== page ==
I find it hard to resist following quite a few retail stocks. While it's true that retailers can fall in and out of favor, the great thing for investors is their businesses are relatively easy to understand. This is part of what attracts me to Ross Stores (NASDAQ:ROST). The company has a great concept, is executing well, and seems to scream "buy."
Discount Retail Is Where It's At
If there is one thing that the Great Recession taught most customers, it is to shop for bargains. Customers who used to buy only name brands at traditional retailers found themselves shopping at stores they didn't frequent in the past. This is great news for Ross Stores.
Ross claims to offer prices of 20% to 60% off mid-priced department store prices. The key to the company's success has been opening new stores, and constantly changing their selection to keep shoppers coming back. This isn't to say that Ross is alone in this business. In fact, I would argue that competition in this space is even more fierce than before.
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- ROST 15-Year Financial Data
- The intrinsic value of ROST
- Peter Lynch Chart of ROST
Ross' biggest competition has come from The TJX Companies main concepts of TJ Maxx and Marshalls. Both of these concepts offer deep discounts on fashion, home goods, and other items. In addition, Target is continually improving its fashion selection, and offering sales by brand name designers. Even Wal-Mart has focused on improving their fashion selection in the last few years. Even with all of this competition, Ross has been posting impressive growth.
It's hard for me to believe, but it's right there in writing--Ross has been repurchasing shares for 20 consecutive years, and now has 19 years of dividend increases. This relatively unknown company is about to join the 20/20 club, which is something only select companies have achieved. If that's not a great reason to consider buying shares, I don't know what is.
A second reason to consider investing in the company is Ross' earnings growth. In the current quarter, Ross reported a 15% increase in revenue and a 25.88% jump in EPS. Analysts expect long-term EPS growth of 12.13%, which leads their peers. While Target is expected to grow earnings by 11.87% and The TJX Companies is expected to grow EPS by 11.56%, they can't match Ross. Wal-Mart's sheer size makes this type of growth difficult, and analysts are projecting about 9% EPS growth at the world's largest retailer.
A third reason investors should carefully consider Ross is the company has impressive free cash flow growth. While earnings can be manipulated, cash flow is a more accurate measure of real growth. I take this a step further by using a measure I call core free cash flow. I use a company's net income, plus depreciation, and then subtract capital expenditures. This measure eliminates some of the non-cash adjustments like asset and liability changes.
In the last year, only one company reported better core free cash flow growth than Ross, and that was The TJX Companies with 21.90% growth. Ross came in second with 18.99%, followed by Wal-Mart at 7.01% and Target at 1.6%. To be fair, Target was investing heavily in the last year to enter the Canadian market, so their measure might have been better without this investment.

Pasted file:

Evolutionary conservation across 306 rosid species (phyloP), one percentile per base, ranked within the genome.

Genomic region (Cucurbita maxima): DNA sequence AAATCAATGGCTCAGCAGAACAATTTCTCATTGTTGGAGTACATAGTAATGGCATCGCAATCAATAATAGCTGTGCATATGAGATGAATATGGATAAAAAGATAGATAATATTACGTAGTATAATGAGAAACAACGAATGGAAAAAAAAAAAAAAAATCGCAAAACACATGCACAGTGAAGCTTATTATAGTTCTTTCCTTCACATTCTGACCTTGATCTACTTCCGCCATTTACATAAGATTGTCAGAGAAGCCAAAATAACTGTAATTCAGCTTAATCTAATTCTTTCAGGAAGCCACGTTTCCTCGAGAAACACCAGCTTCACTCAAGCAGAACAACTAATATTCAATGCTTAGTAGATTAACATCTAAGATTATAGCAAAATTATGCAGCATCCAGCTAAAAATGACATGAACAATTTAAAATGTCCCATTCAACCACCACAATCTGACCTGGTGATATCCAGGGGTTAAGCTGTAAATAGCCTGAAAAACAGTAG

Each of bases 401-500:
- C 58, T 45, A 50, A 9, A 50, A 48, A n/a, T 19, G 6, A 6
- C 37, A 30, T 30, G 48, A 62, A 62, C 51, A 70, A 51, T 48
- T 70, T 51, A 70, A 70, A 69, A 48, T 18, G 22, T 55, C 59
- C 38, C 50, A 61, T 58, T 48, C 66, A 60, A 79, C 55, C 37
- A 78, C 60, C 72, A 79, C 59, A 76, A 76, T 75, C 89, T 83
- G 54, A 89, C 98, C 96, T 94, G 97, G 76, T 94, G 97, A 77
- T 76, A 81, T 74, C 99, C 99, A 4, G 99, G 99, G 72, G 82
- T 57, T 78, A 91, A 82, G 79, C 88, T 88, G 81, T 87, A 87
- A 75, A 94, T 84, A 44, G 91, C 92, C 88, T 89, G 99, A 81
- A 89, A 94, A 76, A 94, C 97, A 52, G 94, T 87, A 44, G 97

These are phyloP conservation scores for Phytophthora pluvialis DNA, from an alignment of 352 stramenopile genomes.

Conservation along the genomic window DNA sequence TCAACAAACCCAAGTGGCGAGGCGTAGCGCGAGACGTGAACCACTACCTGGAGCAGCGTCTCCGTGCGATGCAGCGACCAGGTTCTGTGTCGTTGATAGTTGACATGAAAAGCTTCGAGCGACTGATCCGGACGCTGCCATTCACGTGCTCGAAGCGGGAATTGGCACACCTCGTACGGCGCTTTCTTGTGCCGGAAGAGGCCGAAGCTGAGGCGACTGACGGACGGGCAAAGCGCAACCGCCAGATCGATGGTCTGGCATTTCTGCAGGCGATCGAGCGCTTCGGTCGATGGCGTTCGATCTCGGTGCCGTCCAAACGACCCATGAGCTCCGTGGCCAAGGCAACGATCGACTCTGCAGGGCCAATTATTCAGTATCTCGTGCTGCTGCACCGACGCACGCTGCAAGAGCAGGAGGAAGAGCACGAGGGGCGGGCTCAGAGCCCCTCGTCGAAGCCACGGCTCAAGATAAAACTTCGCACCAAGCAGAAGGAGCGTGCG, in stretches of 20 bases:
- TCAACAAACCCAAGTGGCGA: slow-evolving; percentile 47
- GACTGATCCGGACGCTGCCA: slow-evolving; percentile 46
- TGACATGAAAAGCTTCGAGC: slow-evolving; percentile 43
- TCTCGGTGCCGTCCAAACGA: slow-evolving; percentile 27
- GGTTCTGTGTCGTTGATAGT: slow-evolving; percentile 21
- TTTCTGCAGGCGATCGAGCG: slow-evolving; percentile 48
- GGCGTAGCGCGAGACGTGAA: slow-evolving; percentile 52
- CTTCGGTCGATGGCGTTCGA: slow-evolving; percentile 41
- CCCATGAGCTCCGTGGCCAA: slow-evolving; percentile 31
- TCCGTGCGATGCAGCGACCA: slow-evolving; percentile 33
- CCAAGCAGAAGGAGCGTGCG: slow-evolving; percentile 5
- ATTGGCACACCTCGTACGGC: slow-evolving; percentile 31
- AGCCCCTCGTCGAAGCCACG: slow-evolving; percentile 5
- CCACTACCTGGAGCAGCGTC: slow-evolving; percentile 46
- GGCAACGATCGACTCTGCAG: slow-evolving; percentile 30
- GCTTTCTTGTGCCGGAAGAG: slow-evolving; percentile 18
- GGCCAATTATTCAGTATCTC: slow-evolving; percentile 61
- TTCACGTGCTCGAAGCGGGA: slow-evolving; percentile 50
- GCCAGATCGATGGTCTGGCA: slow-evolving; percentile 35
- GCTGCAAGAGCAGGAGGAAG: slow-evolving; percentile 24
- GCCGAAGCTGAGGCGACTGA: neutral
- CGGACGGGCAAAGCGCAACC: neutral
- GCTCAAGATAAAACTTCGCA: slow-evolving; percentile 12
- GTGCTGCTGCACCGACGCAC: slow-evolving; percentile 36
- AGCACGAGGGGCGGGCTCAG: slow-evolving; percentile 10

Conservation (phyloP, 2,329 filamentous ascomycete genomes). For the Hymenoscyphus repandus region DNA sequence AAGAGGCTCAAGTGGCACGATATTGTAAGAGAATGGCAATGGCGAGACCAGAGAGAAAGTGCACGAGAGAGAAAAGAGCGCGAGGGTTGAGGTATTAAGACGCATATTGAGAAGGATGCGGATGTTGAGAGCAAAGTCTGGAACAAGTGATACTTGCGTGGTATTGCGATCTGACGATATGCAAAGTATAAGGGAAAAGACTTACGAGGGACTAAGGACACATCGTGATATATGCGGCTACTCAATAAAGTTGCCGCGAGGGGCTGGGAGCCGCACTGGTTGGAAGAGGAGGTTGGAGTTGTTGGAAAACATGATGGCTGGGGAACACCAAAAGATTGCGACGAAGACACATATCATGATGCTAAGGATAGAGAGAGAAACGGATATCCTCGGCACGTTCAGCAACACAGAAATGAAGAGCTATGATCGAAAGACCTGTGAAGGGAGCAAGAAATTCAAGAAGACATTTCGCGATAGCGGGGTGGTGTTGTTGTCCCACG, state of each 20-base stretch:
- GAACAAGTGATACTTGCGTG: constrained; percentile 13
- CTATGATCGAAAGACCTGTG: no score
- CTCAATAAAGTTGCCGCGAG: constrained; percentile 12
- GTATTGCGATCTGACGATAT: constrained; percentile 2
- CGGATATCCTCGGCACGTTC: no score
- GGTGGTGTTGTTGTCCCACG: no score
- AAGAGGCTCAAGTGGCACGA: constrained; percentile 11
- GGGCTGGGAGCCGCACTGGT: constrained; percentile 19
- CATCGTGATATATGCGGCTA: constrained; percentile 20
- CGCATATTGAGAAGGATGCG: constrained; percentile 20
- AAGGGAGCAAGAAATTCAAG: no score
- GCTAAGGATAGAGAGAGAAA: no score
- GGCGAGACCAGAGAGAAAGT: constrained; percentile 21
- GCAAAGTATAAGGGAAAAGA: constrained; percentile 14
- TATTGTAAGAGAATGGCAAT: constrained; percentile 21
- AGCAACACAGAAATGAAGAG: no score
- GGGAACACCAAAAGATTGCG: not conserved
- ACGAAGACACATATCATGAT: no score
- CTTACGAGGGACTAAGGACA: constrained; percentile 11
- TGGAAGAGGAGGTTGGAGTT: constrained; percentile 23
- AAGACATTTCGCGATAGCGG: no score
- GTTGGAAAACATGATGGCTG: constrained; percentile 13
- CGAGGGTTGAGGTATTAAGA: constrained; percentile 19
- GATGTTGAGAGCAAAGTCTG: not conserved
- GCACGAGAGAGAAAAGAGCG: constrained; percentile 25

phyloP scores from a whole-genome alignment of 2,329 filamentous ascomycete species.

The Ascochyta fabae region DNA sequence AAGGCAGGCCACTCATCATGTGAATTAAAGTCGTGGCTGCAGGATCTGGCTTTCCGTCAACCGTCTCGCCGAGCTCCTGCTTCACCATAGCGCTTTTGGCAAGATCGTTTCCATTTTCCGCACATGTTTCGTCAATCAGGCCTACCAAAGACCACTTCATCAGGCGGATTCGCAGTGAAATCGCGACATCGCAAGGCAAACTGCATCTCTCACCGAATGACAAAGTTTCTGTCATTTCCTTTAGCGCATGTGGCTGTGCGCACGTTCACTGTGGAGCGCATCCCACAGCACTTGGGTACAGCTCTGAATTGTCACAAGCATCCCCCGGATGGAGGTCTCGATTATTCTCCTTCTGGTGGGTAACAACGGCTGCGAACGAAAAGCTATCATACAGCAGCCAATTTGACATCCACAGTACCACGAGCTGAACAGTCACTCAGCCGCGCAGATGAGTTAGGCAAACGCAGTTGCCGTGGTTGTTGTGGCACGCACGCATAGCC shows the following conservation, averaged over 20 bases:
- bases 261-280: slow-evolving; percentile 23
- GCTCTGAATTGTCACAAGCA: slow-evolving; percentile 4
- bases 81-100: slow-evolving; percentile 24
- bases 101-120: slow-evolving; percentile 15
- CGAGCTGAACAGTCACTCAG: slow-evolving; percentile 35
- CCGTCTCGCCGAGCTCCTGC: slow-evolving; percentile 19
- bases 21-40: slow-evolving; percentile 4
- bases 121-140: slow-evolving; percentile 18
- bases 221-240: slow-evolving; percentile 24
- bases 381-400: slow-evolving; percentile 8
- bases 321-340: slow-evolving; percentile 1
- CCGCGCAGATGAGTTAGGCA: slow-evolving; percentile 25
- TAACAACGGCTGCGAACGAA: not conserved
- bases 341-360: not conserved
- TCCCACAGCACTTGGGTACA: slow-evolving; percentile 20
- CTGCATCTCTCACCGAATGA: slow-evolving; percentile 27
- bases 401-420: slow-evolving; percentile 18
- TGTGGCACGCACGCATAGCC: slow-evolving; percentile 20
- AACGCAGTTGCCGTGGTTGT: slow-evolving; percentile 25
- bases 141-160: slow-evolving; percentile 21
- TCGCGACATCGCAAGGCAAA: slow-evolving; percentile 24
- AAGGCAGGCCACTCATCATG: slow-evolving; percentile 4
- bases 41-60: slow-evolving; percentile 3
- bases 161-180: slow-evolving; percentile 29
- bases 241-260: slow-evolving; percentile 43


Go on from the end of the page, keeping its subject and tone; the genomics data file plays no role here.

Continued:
Value For Shoppers, Value For Investors
Finally, Ross appears attractively valued when using a measure called PEG+Y. This calculation is something that Peter Lynch used when comparing companies that pay dividends. The PEG+Y takes the company's yield plus their growth rate, and then divides this results by their P/E ratio. A higher yield and growth rate, and lower P/E ratio will deliver the highest PEG+Y ratio. Unlike the PEG ratio, this is a case where the higher the number the better.
With Ross paying a 1.15% yield, and expected to grow EPS by 12.13%, their 15.41 forward P/E means the company's PEG+Y comes in at 0.86. The only one of Ross' peers with a better ratio is Target. Target pays a higher yield, has a slightly lower growth rate, but also a lower P/E ratio, and scores a 0.89. By comparison, The TJX Companies PEG+Y comes in at 0.76 primarily because of the company's higher P/E ratio. Wal-Mart scores just slightly better with a PEG+Y of 0.81. Since a higher PEG+Y ratio represents a better value, Ross comes in second in this comparison.
The biggest difference between Ross Stores and their competition is that Ross sticks to what it does well, and has a longer growth track. Originally the company thought the U.S. could support 1,500 stores, but now says 2,000 stores or more is possible. With just 1,091 stores currently, the company could theoretically double in size.
Ross' management team is also proving they put investors first. Last year the company repurchased $450 million in shares. In the next two years, the company is expecting to repurchase about $550 million. The company increased the dividend by 21% in the last year. With a core free cash flow payout ratio of just 27.01%, the dividend has room to grow further. The company has an impressive streak of share repurchases and dividend growth, and 2014 looks like another tremendous year.